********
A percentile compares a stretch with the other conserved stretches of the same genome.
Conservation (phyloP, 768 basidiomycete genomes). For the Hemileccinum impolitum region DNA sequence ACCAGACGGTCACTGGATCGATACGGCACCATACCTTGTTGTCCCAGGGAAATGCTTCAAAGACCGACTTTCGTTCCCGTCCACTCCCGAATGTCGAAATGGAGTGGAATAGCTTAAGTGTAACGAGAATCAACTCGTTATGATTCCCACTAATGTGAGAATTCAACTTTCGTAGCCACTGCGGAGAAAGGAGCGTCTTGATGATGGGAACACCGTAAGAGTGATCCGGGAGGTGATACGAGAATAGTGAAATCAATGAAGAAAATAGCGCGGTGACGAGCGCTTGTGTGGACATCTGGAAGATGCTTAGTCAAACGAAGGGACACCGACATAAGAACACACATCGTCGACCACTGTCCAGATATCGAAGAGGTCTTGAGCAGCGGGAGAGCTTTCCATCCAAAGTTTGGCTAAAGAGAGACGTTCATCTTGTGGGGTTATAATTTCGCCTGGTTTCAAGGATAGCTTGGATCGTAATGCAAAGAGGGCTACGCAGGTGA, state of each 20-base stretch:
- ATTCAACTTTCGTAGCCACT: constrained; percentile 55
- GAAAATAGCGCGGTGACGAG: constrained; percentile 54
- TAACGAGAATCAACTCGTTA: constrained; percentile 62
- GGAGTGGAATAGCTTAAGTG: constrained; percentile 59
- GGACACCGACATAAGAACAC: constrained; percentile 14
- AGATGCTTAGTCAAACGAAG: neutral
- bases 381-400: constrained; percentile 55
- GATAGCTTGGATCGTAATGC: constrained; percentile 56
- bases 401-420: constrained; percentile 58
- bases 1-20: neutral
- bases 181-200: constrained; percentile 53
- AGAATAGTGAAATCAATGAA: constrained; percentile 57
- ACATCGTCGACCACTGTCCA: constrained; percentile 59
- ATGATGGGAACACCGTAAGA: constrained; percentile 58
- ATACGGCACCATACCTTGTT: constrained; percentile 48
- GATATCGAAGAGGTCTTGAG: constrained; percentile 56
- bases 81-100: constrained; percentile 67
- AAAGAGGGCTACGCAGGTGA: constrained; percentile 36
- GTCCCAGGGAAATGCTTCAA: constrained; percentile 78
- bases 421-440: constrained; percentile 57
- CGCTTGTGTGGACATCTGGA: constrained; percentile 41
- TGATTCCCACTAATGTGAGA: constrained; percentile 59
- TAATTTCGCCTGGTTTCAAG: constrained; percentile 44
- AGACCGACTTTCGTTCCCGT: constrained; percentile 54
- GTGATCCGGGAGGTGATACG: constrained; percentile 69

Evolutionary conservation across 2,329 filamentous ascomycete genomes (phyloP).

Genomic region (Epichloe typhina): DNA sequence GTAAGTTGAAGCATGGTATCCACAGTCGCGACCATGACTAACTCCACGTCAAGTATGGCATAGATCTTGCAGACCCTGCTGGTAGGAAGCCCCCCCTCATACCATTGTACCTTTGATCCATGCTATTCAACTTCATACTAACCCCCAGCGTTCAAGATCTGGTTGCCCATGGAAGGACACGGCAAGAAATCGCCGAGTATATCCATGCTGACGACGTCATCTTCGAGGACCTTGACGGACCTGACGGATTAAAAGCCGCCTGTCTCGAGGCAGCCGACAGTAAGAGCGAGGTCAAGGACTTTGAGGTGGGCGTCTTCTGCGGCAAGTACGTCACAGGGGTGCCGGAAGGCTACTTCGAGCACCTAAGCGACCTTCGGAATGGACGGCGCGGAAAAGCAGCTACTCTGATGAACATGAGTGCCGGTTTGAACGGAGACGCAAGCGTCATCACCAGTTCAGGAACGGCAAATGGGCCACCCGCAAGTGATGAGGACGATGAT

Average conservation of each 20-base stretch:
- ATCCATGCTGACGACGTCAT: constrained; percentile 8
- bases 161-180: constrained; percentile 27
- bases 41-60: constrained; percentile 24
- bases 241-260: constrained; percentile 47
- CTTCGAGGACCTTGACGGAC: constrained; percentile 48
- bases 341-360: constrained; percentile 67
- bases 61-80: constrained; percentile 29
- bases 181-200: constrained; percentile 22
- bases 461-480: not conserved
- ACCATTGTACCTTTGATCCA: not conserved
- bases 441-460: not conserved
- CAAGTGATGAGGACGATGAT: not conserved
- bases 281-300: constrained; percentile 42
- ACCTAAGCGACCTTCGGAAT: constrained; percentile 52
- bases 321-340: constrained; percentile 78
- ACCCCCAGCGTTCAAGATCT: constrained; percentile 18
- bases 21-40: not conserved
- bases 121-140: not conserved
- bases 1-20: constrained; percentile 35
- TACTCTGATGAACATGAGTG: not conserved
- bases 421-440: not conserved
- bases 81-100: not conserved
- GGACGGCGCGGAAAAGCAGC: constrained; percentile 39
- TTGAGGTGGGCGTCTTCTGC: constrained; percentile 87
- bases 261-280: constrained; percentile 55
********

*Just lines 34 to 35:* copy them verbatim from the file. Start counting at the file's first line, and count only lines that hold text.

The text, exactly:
- bases 241-260: constrained; percentile 47
- CTTCGAGGACCTTGACGGAC: constrained; percentile 48